This interactive piece visualizes a 1960s-era mathematical formula for constructing ‘free-form’ surfaces from four boundary curves and pays homage to its early application in the automotive and aerospace industries.

This work was conducted as a research assistant for Professor Daniel Cardoso Llach of Carnegie Mellon University School of Architecture's Computational Design program.

This interactive software program, written using Three.js and WebGL, visualizes a mathematical formula for creating freeform, 3-dimensional surfaces. The formula, which takes in four boundary curves joined at the endpoints, produces from them a surface called a Coons patch (named for mathematician and designer Steven A. Coons). Coons patches, or surfaces, provide a succinct digital representation of complex forms. They are defined by the parametrization of the surface’s boundary curves (just a few 3-dimensional points, like a Bézier curve). In this software program, the interface reveals the underlying mathematical structure behind these elegant surfaces, and allows non-technical users to interrogate the relationship between the two.

A surface is presented as a grid of white curves on a black background, paying homage to videos from the early 1970s from the Ford Motor Company’s work using Coons patches. However, where the designers at Ford had to manually encode each coordinate of all the points on the boundary curves inscribing the surface, users of this software benefit from a more embodied experience. For example, a single button ‘morphs’ the surface from its current state. Morphing lets a user quickly see some of the many possible forms a Coons patch might take.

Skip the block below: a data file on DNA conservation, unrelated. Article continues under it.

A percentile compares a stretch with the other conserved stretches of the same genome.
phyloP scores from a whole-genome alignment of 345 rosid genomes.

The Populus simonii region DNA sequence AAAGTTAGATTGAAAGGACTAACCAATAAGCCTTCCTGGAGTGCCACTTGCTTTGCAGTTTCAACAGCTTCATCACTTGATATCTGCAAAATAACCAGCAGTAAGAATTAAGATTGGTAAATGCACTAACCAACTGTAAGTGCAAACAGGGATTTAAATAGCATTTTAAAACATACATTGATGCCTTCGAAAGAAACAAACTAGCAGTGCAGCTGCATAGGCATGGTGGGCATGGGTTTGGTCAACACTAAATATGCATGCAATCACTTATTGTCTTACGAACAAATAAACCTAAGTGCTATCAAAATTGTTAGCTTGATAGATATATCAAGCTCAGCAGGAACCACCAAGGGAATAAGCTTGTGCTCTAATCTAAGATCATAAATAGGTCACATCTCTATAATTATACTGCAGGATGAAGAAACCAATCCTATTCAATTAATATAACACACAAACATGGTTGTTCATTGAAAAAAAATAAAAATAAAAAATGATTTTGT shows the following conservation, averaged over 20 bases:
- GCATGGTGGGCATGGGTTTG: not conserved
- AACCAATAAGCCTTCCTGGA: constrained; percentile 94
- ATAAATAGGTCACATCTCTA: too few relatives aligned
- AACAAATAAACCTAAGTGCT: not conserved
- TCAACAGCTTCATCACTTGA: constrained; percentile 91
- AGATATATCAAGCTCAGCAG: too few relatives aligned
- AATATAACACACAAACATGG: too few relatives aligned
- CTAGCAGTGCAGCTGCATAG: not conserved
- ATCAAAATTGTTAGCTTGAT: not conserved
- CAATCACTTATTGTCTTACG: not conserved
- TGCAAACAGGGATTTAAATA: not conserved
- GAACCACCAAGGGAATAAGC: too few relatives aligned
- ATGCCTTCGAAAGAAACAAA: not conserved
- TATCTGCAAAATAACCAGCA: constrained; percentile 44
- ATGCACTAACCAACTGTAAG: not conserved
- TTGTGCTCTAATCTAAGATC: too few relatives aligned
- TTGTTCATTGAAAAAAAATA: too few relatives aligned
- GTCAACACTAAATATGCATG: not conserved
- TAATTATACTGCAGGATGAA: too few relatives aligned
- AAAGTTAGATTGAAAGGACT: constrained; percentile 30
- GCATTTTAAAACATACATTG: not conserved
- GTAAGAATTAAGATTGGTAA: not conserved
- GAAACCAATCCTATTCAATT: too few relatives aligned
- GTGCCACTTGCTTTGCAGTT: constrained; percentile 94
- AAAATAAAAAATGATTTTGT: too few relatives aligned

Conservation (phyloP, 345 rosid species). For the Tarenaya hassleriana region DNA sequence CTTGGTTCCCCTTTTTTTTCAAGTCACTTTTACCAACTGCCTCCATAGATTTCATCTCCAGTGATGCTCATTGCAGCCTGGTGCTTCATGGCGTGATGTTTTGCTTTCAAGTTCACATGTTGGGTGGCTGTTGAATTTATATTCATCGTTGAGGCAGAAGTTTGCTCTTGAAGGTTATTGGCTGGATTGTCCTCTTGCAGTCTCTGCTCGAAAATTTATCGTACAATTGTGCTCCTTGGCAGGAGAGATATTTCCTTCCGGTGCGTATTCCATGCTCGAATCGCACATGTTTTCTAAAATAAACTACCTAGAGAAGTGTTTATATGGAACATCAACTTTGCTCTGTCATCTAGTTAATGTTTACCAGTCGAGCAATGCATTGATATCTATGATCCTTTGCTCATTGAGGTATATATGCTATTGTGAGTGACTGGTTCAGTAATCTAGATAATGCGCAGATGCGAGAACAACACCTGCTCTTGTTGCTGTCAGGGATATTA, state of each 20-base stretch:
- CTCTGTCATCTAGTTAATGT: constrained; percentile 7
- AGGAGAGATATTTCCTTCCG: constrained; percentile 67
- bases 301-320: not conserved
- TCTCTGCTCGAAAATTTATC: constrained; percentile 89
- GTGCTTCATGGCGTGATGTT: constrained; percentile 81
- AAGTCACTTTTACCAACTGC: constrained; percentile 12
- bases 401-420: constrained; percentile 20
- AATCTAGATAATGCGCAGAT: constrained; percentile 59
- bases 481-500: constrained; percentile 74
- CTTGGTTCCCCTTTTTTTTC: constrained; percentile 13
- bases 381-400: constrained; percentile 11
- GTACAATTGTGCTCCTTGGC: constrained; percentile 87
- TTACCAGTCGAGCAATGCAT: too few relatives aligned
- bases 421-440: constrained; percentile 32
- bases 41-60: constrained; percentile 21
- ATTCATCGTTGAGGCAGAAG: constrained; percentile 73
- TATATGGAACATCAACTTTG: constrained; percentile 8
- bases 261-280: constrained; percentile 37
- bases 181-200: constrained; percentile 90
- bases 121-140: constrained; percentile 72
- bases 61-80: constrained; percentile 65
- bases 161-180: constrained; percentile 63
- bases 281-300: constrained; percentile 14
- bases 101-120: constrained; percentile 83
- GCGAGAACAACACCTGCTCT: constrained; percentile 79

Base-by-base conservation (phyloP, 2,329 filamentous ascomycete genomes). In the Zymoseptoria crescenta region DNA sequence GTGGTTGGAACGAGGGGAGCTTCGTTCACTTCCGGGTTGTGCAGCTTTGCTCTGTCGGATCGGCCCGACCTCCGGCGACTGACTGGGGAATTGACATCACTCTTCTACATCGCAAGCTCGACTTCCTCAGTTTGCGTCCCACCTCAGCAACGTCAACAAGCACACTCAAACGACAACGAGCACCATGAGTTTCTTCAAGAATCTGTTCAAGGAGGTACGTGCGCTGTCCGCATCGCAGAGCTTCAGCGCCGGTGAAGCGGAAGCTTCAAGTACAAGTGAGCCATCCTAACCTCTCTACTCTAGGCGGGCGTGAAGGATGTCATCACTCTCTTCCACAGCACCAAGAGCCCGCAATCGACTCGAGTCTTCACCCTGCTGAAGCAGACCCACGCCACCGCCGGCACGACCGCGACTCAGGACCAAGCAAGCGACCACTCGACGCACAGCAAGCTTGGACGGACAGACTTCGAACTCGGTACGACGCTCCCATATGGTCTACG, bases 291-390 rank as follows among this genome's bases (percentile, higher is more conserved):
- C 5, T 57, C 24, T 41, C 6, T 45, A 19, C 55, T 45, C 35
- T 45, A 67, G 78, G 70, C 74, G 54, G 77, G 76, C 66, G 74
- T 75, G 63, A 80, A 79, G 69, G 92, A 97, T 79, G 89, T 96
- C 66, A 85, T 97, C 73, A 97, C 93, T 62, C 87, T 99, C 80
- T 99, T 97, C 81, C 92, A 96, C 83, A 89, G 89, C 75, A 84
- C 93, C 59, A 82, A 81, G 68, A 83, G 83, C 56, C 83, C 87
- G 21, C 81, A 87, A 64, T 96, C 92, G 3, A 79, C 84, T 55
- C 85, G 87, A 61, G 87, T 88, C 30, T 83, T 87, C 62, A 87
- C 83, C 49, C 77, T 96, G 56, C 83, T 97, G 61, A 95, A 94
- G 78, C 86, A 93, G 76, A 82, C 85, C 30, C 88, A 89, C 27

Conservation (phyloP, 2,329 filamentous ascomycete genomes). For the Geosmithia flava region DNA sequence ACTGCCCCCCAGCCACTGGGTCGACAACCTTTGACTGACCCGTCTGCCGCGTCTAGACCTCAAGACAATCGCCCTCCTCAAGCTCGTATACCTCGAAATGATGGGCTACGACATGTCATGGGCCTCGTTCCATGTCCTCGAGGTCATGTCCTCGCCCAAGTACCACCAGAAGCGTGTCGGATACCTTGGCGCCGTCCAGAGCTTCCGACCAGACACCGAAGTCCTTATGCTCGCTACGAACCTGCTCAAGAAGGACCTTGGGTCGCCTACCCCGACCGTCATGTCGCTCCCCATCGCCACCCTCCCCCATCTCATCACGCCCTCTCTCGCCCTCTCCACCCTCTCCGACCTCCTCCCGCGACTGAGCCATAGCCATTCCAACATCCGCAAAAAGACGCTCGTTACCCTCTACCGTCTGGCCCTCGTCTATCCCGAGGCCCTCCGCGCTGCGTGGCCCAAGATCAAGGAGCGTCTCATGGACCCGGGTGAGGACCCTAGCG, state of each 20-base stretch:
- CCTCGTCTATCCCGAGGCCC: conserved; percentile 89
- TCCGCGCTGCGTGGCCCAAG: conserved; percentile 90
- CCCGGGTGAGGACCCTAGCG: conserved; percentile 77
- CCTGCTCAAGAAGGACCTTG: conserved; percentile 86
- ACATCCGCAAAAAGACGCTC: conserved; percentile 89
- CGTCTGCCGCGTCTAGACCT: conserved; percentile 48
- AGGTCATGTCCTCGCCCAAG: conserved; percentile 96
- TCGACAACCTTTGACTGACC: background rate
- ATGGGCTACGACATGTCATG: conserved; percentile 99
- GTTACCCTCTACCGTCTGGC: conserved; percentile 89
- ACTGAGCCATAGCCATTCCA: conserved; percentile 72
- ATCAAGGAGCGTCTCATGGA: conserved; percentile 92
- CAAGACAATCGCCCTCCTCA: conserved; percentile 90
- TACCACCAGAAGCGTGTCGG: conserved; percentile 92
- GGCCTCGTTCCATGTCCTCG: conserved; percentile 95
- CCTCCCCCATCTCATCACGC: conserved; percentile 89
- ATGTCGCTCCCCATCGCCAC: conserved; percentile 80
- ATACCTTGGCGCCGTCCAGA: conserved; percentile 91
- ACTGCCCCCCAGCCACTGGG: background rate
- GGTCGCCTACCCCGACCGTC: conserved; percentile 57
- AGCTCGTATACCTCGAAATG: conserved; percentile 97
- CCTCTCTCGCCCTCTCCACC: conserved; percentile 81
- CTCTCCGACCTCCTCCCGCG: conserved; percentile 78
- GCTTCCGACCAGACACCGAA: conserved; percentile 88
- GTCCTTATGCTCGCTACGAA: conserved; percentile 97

The interface also features a point toggle and the ability to move individual endpoints or control points. Whereas morphing the surface presents a new, random surface, with the point toggle a user gains a fine-tuned level of control over the form. By turning on point controls and toggling through the endpoints and control points, the user can select the ones that are closest to the region they want to adjust. Then, they can choose an axis (x, y, or z) along which to move the point, using a tactile control knob. Minute adjustments of a point along an axis affect the area closest to that point, while more extreme adjustments affect almost the entire surface. The whole time, the coordinates of the point the user has selected are displayed, revealing the mathematical representation behind the points, curves, and surface, as well as allowing the user to examine the relationship between numeric values and geometric form.

With the goal of critical engagement with the Coons patch, a degree of awkwardness and interruption in the user experience is more memorable and helpful than a perfectly seamless interaction. In fact, fiddling with a single endpoint or control point — moving it along the x-axis, then the z-axis, then a bit back on the y-axis — is very similar to the experience of a beginner programmer, manually experimenting with variables and loops, or that of a designer slowly gaining expertise with a 3d modeling software. The Coons patch formula, supported by its proof, and a few illustrations of unique surfaces might provide an abstract, factual knowledge of how it works, but having an embodied interaction brings about a deeper understanding and helps to engender a mindset of critical questioning.

The Coons Patch reconstruction has been presented at the following events:

*Designing the Computational Image, Imagining Computational Design*

Miller Gallery, Carnegie Mellon University, Fall 2017*SIGGRAPH 2018: Generations*(Art Gallery)

Vancouver, Summer 2018